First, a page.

Leonard Paul shows respect for nature through painting

Mi'kmaq Artist Leonard Paul/Photo by Stephen Brake

Mi’kmaq artist Leonard Paul has been drawing since he was three years old. His earliest childhood memory is of his mother coming home with a colouring book for him.

“I can remember being on the kitchen floor and I got the crayons and I started colouring within the black lines,” Paul says. “I got frustrated. I didn’t want to do that. I wasn’t happy.”

“I didn’t realize I was going to be an artist or I had the temperament of an artist,” Paul says with a chuckle. “I kind of, like, threw away the colouring book. I took the black crayon and made my own lines. Then, I coloured them.”

“Then I became happy,” he says, laughing.

Paul, 61, has been drawing ever since. After graduating from high school in Halifax in 1970, he enrolled at NSCAD University where he earned a Bachelor of Fine Arts in painting and print-making in 1974. He also attended Acadia University where he earned a degree in Art History in 1991.

While Paul says he received formal art training at the university level, he considers himself self-taught. He describes his art style as “high realism,” a preferred style he attributes to the hunting trips he took with his father as a child.

“My father had me late in life. He grew up in the early 1900s and luckily, I grew up traditionally,” Paul says. “We did a lot of hunting and fishing, crossed a lot of rivers together.”

“So I grew up painting rivers, brooks, lakes and waterways because my father taught me, you know, to respect nature,” he recalls.

The bulk of Paul’s artwork consists of paintings of various rivers, streams, landscapes and wildlife. One of his paintings, “Ross Brook” is on permanent display at the Art Gallery of Nova Scotia in Halifax.

His artwork can also be viewed by visiting his website, www.leonardpaul.com.

The Province of Nova Scotia commissioned Leonoard Paul to create a welcome sign at the Nova Scotia-New Brunswick border./Photo by Stephen Brake
The Province of Nova Scotia commissioned Leonoard Paul to create a welcome sign at the Nova Scotia-New Brunswick border./Photo by Stephen Brake

Paul’s paintings and drawings have been included in more than 30 art shows since 1976 — 11 of those were solo shows. He was the recipient of the Governor General’s Medal in 1993 for his paintings of environmental landscapes.

In 2005, he created a series of ink drawings called Mi’kmaq Legends based on stories about the Mi’kmaq hero, Kluskap. The drawings scored him a solo show at Mount Saint Vincent University Art Gallery in 2005.

Paul enjoyed the reaction from young Mi’kmaq children who were bussed in from nearby Mi’kmaq communities in the province to view his show. He noticed the children identifying parallels between Mi’kmaq legends and the Lord of the Rings film trilogy, which was popular at the time.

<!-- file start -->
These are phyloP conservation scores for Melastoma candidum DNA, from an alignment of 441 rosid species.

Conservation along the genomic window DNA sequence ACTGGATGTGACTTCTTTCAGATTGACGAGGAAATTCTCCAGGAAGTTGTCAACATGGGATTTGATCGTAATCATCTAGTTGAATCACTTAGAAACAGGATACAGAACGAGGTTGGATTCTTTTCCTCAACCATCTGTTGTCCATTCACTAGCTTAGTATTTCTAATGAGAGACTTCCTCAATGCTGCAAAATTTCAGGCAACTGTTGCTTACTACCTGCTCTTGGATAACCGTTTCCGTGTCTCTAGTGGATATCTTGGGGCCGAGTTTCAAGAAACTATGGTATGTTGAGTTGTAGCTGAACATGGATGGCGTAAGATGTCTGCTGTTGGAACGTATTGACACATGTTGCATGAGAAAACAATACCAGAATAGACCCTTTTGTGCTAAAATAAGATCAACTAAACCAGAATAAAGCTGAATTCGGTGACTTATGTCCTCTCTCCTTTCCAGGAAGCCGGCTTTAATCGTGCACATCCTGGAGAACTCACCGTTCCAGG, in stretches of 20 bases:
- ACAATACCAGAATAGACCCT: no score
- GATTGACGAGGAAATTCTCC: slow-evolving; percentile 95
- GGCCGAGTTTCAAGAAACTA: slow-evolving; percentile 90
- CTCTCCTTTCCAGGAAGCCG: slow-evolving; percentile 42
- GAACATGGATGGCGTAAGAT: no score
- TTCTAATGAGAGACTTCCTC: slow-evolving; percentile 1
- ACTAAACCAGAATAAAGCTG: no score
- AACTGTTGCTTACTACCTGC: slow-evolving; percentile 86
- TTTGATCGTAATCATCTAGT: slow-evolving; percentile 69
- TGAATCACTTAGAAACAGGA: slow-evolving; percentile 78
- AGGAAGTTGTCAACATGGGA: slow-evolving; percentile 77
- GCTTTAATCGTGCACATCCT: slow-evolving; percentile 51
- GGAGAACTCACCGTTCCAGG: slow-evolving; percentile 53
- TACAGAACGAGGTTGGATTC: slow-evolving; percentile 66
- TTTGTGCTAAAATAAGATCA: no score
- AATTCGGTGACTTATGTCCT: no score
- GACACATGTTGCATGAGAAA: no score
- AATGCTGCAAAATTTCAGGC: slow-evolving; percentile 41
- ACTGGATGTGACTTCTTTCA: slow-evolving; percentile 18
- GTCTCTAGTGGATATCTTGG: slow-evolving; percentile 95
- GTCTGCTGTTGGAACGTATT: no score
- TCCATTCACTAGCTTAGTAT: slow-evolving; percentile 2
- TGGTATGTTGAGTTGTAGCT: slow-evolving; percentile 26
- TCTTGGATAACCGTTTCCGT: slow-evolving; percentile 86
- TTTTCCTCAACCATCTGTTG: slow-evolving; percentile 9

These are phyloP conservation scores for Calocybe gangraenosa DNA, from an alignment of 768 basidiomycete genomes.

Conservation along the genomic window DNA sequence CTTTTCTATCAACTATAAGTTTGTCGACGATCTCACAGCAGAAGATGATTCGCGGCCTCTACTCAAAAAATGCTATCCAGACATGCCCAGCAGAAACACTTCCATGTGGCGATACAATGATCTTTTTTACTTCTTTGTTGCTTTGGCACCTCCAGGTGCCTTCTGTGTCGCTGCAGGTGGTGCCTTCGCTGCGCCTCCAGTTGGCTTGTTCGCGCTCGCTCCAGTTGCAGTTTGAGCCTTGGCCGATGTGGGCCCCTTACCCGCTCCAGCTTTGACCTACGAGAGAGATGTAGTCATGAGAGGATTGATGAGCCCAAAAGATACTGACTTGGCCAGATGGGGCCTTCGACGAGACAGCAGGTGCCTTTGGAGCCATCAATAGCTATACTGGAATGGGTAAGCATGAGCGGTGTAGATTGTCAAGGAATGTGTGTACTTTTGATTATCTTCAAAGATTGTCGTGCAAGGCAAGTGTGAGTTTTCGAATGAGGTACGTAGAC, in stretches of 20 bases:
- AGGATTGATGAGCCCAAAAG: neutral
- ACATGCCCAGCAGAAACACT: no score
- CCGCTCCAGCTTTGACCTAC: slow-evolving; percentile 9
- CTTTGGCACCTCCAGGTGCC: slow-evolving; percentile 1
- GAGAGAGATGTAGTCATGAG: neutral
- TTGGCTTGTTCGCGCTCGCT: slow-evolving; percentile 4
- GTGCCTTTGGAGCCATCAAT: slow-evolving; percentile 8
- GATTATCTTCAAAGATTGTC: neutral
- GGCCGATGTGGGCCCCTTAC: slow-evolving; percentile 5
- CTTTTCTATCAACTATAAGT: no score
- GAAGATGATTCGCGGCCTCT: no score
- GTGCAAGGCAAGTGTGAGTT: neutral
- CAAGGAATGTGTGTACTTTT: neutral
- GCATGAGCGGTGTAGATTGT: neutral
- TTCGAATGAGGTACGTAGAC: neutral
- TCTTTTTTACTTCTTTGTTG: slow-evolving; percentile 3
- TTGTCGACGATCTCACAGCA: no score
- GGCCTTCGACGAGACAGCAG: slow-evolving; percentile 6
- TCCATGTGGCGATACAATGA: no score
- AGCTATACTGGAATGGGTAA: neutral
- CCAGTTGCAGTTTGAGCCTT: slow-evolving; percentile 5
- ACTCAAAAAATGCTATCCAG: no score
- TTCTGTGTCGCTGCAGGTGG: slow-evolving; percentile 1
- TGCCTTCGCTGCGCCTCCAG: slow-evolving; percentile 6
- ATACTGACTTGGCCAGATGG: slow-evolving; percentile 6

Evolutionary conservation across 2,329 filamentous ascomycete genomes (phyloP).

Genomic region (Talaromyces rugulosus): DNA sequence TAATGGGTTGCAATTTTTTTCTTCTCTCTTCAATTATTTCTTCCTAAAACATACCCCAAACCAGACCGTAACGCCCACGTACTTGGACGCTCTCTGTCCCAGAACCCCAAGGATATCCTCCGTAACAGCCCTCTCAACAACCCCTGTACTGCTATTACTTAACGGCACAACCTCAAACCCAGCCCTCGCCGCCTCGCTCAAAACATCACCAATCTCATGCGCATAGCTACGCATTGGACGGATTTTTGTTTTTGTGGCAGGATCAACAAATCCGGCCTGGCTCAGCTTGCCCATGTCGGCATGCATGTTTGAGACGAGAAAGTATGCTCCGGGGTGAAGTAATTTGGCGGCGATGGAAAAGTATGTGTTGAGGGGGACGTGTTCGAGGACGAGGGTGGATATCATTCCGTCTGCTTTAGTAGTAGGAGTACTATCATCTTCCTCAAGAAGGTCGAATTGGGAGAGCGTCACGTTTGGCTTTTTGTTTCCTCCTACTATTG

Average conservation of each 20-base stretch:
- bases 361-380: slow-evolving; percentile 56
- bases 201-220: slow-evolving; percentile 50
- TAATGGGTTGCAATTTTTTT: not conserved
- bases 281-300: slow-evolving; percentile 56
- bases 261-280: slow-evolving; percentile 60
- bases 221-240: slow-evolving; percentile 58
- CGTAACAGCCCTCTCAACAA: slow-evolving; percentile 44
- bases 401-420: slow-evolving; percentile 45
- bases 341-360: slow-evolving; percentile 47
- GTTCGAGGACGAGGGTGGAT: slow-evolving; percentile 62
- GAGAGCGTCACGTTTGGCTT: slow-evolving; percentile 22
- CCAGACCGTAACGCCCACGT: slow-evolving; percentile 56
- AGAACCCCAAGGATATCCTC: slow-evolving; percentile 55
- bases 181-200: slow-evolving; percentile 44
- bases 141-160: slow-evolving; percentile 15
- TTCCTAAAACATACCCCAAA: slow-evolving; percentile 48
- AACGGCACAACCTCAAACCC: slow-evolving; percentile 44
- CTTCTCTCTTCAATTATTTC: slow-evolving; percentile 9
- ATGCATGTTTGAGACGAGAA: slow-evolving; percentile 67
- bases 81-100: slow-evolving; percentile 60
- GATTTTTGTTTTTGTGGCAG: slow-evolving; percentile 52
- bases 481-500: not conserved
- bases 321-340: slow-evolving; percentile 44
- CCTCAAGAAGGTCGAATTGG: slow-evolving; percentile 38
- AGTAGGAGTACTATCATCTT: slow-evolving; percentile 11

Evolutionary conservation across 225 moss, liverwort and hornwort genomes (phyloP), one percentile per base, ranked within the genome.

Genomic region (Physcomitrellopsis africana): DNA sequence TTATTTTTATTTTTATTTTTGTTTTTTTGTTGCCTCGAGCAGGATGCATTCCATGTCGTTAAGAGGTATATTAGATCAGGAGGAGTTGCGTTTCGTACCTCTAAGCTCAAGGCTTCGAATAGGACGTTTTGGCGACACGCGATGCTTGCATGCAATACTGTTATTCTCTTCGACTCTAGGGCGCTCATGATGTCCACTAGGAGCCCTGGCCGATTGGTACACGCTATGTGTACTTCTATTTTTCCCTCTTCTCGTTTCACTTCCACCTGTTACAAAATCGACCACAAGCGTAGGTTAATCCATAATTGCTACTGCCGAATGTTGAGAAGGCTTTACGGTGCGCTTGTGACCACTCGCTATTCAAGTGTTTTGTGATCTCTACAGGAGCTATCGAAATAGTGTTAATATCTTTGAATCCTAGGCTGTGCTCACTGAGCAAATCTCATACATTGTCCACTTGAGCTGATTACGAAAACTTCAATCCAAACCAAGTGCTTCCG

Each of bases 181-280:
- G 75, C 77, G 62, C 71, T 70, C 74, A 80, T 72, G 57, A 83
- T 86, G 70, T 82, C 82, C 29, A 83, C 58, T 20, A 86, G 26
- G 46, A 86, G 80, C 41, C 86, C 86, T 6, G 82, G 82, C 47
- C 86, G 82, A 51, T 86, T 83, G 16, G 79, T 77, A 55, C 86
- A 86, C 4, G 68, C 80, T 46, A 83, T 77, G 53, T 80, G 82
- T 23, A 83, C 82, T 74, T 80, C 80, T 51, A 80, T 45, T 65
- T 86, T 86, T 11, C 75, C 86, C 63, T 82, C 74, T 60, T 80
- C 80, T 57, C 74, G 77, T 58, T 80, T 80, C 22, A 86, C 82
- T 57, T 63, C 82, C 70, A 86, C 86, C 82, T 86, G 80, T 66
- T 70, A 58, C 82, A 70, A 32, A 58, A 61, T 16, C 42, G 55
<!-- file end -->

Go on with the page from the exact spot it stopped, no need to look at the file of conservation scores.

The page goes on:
“The kids would ask, ‘We had ogres in our legends?’ and I said, ‘Yeah, we had ogres.’”

Paul collaborated with Buffy St. Marie by creating a series of paintings of powwow dancers for the book, Long Powwow Nights written by David Bouchard.

The Province of Nova Scotia government commissioned Paul to create a welcome sign to Nova Scotia that depicted Mi’kmaq culture. The sign greets travellers as they enter Nova Scotia via the Trans Canada Highway.

In June, Paul was invited by the Acadia First Nation to take part in the grand opening ceremony of Sipuke’l Gallery in Liverpool, N.S.

Some of his paintings are currently on display for sale at the gallery.

Leonard Paul at his home studio near Truro, N.S./Photo by Stephen Brake
Leonard Paul stands next to a blank canvas as he gets ready to start his next project in abstract painting./Photo by Stephen Brake

Paul, who now lives near Truro, N.S. with his wife, is currently thinking about his next art show. For the first time since he began his art career, he is now trying his hand at abstract painting.

“If you’re looking at a river scene … there’s all kinds of abstractness going on in there,” Paul says. “I’m preparing abstract paintings along with high realism paintings.

In the meantime, his advice to young Aboriginal artists starting out is to take the falls and keep going without taking anything that happens personal.

“Don’t put all of your money into selling one piece, thinking that you’ve got it wrapped up and the potential client walks away,” he says.

“It’s pretty hard on the ego when they change their mind.”


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About Maureen Googoo 146 Articles
Maureen Googoo is an award-winning journalist from Indian Brook First Nation (Sipekne'katik) in Nova Scotia. She has worked in news for 30 years for media outlets such as CBC Radio, the Chronicle-Herald and the Aboriginal Peoples Television Network. Maureen has an arts degree in political science from Saint Mary's University in Halifax, a post-graduate degree in journalism from Ryerson University in Toronto and a Masters degree in journalism from Columbia University Graduate School of Journalism in New York City.